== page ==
Now the district is considering moving the start of school to mid-August in order to shift finals from January to before winter break. The goal is good, but perhaps not the proposed solution.
Final exams in January are not educationally sound. The purpose of a big exam is to have students pull together the pieces they have learned thus far, but after winter break too many students are faced with re-learning rather than reviewing.
In addition, the break does not provide the intended stress relief due to the impending exams. The easy solution is to move the start date up to mid-August. Many neighboring districts have made this work, although teaching and learning is hampered by the extended hot weather.
PAUSD is unique in having such a large percentage of families associated with Stanford, where school starts in late September. We also have a large number of families who travel in August. It would be preferable to eliminate January finals without moving the start of school any earlier.
The purpose of a final exam is to help students review and connect material and to help teachers uncover gaps in students' understanding. Material connected before vacation is less likely to be forgotten over a holiday period than if this review process has not taken place. Going over the exam after the holidays would serve as another review and would further cement student learning. Finals before the holidays would thus reduce the traditional holiday drop-off and classes could learn additional material in January.
There is no law that exams have to come at the end of the semester. If PAUSD started at the same time it does now, it could have exams in December but finish first semester in January. The last few weeks could be capped by a chapter test where needed. One of Gunn's best physics teachers has done this for years and students love it.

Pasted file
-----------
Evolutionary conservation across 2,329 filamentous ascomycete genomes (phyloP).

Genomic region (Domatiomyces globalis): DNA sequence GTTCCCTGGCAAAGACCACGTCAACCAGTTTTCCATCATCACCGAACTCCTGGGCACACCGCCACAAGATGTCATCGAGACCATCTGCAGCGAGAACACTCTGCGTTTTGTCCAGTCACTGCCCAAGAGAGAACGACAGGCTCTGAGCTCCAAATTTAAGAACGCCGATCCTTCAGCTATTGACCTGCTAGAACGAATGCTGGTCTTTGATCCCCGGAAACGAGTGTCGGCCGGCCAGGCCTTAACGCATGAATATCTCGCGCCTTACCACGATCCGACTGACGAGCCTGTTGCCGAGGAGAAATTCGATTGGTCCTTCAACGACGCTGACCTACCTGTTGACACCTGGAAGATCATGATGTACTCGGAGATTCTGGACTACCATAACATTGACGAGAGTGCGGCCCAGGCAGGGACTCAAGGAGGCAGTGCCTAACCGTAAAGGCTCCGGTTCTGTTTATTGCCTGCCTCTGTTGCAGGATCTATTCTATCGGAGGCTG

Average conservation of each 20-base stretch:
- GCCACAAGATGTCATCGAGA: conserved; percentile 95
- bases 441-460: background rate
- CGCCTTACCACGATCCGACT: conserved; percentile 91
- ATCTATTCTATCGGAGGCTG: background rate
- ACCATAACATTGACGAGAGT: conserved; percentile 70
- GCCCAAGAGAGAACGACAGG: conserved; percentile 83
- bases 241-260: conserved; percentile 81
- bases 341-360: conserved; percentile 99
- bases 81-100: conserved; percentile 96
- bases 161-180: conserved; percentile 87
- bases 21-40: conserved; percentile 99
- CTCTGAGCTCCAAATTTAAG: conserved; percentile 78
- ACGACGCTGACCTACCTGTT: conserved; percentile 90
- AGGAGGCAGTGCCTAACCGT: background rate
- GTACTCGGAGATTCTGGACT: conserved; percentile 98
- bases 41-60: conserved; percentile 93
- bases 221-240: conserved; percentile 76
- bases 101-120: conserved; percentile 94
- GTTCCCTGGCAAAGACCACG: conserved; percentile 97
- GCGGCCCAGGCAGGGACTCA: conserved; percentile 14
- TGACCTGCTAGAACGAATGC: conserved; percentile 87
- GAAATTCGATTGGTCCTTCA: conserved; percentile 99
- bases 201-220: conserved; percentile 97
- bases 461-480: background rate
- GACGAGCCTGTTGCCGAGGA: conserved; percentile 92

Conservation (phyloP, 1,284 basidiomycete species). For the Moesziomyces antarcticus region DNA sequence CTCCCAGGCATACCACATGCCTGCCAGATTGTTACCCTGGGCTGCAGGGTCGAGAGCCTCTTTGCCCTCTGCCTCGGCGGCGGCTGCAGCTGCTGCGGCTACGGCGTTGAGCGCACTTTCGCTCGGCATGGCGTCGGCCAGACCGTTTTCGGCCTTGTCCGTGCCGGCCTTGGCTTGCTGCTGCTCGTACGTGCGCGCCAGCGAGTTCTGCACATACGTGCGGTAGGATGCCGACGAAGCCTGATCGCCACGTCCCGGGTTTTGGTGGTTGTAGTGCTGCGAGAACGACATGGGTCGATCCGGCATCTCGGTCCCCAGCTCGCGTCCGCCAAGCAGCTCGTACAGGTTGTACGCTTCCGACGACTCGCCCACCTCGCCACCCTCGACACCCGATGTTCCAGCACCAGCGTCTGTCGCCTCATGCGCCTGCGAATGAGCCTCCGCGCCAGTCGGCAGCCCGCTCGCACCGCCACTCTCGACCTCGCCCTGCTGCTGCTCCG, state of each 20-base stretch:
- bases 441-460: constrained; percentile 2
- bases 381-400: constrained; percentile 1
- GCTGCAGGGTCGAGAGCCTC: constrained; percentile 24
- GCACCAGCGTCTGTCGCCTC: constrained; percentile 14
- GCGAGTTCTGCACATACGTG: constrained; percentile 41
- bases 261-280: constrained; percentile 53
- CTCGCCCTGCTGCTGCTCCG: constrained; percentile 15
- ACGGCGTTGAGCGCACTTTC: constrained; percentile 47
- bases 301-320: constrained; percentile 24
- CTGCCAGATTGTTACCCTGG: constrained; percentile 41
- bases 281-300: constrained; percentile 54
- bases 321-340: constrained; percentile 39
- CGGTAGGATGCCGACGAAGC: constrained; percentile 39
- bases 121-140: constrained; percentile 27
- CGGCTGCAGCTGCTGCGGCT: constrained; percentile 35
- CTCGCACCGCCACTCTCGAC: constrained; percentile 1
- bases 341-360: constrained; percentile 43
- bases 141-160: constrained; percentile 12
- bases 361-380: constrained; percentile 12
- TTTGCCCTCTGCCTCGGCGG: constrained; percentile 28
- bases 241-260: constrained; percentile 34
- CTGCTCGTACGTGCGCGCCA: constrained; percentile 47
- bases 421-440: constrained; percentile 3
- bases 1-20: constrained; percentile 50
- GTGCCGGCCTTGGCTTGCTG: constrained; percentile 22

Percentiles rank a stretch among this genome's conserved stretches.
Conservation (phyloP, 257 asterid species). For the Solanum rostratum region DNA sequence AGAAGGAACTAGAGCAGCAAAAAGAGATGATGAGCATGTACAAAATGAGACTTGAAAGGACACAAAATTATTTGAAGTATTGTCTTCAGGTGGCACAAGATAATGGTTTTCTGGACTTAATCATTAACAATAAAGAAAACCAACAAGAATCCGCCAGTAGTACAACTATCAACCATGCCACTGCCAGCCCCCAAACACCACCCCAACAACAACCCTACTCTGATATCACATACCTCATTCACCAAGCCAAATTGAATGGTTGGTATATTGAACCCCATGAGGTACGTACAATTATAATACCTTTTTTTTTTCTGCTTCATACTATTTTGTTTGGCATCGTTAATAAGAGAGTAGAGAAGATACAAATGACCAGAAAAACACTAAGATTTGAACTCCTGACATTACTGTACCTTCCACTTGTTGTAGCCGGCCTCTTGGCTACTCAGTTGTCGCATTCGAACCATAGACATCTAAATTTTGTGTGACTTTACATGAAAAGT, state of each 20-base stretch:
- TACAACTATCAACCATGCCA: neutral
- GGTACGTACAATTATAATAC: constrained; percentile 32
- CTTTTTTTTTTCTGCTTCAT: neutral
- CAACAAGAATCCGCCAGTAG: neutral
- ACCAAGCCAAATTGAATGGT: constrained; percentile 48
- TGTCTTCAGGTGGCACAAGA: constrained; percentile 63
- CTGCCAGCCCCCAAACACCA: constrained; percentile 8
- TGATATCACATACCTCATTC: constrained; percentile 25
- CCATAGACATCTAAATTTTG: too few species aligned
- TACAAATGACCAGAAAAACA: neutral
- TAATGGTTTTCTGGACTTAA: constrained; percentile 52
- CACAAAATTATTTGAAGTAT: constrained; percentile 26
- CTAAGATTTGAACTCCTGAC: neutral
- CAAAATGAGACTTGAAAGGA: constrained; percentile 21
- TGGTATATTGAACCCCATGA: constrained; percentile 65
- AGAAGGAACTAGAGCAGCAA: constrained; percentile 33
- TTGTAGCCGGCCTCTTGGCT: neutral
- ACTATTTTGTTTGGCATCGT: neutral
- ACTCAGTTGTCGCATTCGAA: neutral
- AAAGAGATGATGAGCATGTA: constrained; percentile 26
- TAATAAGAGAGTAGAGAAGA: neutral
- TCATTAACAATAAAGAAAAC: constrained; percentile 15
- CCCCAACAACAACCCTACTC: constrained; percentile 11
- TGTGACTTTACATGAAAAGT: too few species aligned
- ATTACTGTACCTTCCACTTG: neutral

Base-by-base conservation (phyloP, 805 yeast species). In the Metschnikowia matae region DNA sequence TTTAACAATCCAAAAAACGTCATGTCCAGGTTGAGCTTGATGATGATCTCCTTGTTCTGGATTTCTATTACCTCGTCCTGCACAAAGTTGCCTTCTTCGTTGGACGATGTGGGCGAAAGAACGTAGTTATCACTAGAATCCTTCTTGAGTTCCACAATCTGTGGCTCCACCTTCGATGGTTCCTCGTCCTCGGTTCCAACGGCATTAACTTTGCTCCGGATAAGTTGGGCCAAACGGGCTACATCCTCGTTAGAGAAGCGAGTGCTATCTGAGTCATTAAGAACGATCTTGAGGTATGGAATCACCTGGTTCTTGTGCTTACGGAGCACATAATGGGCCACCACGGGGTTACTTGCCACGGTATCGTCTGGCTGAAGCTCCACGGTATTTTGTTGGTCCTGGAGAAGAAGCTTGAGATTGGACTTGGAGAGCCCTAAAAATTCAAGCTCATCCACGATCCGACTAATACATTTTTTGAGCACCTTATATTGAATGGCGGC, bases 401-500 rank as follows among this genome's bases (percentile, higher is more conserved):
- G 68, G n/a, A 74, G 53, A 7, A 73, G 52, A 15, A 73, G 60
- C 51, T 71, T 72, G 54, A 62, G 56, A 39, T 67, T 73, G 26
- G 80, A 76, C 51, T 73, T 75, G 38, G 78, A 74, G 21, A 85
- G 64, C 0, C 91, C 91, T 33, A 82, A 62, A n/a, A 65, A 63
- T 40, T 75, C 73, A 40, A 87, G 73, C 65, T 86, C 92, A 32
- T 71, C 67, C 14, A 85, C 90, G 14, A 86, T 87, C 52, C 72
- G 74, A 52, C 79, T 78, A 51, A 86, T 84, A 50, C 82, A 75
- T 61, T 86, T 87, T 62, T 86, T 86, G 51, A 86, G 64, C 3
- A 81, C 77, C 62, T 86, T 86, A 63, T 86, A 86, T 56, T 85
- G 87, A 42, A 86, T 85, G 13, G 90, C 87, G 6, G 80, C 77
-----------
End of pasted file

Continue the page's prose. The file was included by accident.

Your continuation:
There is even a question as to whether final exams are useful learning tools. Colleges, including Harvard University, are increasingly finding other ways to measure progress. Weekly cumulative quizzes may do more to enhance learning and create far less stress. Then if gaps emerge both the teacher and students can recognize them in time to fix the problem. If we eliminated finals altogether, we would have significant added instructional time.
Palo Alto's demographics are changing and more students have extended families in India, Asia, and Mexico (all places that are more comfortable in winter than summer) as well as across the United States and the world. In addition, we have many Stanford University families. All of this adds to the rich tapestry that makes Palo Alto an exciting place to live and work. It also means that many in our community value travel as well as formal education.
Students and teachers are better off when the district calendar enables most family travel to take place during school vacations. A three-week winter vacation without impending exams would allow students and staff to enjoy a real break from the stress of the school year and those who choose to could travel or ski without missing school.